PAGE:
TV’S Bro­jects puts its unique take on va­ca­tion homes

The Queens County Advance - - REGIONAL - BY SAM MAC­DON­ALD THE NEWS

Kevin and An­drew Buck­les are help­ing to make peo­ple’s va­ca­tion get­aways more fun and en­tic­ing – and are do­ing it on TV.

In their TV show Bro­jects, the Buck­les brothers are fea­tured over­haul­ing cab­ins and va­ca­tion prop­er­ties with cre­ative ren­o­va­tions in Nova Sco­tia.

Al­bion Lodge, the Lake­side home away from home of the Steeves, Macleod, Ma­claren, Hen­shaw and Chev­erie fam­i­lies of Pic­tou County, was one of the many projects taken on in Bro­jects. The Guys­bor­ough County-based camp has a spe­cial place in their hearts.

In a let­ter, Dave Steeves – one of the own­ers of the camp – wrote that he and his friends bought the prop­erty at Eight Is­land Lake to cre­ate “a spe­cial place to call our own and make me­mories.” Steeves and four of his friends bought the prop­erty from a pre­vi­ous owner who had used it with four of his own friends as a com­mu­nal es­cape from the hus­tle and bus­tle of the world. The fact that Steeves and his friends’ sit­u­a­tion mir­rored that of the pre­vi­ous owner was some­thing Steeves found sig­nif­i­cant. “As Harry (the for­mer owner) re­counted old tales and days gone by, a smile would come across his face as he re­mem­bered the good times…. He was sell­ing some­thing that meant so very much to him for so long,” wrote Steeves.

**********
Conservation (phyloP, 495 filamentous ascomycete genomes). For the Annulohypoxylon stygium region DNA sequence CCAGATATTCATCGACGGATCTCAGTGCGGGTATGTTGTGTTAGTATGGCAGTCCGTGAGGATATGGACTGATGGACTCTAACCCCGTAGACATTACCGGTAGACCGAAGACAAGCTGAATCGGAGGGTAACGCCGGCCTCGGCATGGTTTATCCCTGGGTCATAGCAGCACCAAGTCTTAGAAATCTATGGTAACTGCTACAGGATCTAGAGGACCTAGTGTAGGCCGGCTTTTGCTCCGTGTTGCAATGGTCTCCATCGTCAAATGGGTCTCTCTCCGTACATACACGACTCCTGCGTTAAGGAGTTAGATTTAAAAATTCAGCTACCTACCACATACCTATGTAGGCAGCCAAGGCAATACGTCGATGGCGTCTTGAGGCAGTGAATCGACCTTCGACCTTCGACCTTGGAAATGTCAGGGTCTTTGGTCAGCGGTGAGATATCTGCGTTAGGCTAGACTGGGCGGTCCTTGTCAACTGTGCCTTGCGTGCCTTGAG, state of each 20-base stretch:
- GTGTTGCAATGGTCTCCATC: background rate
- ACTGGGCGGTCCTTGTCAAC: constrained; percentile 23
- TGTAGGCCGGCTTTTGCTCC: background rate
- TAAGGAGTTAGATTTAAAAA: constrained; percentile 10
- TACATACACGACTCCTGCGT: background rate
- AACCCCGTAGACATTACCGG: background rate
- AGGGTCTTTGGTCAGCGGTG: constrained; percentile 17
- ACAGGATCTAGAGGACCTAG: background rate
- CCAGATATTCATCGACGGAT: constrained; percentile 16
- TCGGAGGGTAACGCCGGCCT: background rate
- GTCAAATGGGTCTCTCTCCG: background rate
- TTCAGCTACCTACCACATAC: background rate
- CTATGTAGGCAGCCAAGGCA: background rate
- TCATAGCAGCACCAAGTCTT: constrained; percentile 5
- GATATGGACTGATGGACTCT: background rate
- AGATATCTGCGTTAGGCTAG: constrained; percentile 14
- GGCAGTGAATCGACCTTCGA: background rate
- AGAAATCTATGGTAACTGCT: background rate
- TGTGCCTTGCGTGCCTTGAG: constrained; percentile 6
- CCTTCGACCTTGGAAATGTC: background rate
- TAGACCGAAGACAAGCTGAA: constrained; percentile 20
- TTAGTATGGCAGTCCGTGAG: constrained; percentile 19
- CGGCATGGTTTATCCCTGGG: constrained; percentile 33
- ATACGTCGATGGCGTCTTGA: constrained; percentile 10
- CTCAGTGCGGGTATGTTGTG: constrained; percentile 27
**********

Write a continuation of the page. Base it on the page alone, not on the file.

Steeves and his friends knew they wanted to pur­chase the prop­erty from its pre­vi­ous owner and, with the help of fam­ily, they pooled enough money to­gether. From that point, the fam­i­lies who va­ca­tioned there saw “the po­ten­tial of what it held could be seen by us all.”

Part of re­al­iz­ing that po­ten­tial was fix­ing up the in­fra­struc­ture of the camp, im­prov­ing liv­ing spa­ces and a dock to make the camp safer and more fam­ily-friendly. “The walls of our lit­tle shack have brought great hap­pi­ness to us all for the rea­son they were in­tended,” wrote Steeves, but as time passed and fam­i­lies grew, those fam­i­lies knew that the camp would have to grow with them.

That’s where the Buck­les brothers of Bro­jects got in­volved. Their ob­jec­tive was to make the get­away at Eight Is­land Lake an even more ex­cit­ing es­cape. What they built was noth­ing less than a float­ing wa­ter park.

“Ba­si­cally, we built it for the kids mostly, but there were a few adult fea­tures on it, like a hang­out spot for the adults,” said Kevin Buck­les. “Mostly, our aim was to make it like a wa­ter theme park for kids that floated on a lake.”

The float­ing wa­ter park was one of the most chal­leng­ing builds for the Buck­les brothers – some­thing that very quickly com­pli­cates the most straight­for­ward plan.

“It’s chal­leng­ing to build on wa­ter, be­cause once you’re out there you’re mov­ing tools back and forth, and if you drop some­thing – it’s gone,” said Buck­les. “There’s also no power at the prop­erty, so we had to use a gen­er­a­tor.”

In the end, Buck­les said the mea­sure of suc­cess “was see­ing how ex­cited the kids were, when they saw it.

“They flipped when they saw it. It was such a good reaction from the kids, who are bru­tally hon­est, some­times,” said Buck­les. “There were a bunch of fam­i­lies in­volved with the cot­tage and a bunch of chil­dren there, and they all re­ally en­joyed it. I was ex­cited that we did that one right.”

Re­cently, the Buck­les brothers also com­pleted ren­o­va­tions on a lo­cal sum­mer prop­erty in Chance Harbour, N.S. That project was an out­door kitchen, and as a nod to its lo­ca­tion by the sea, it was built to re­sem­ble a boat.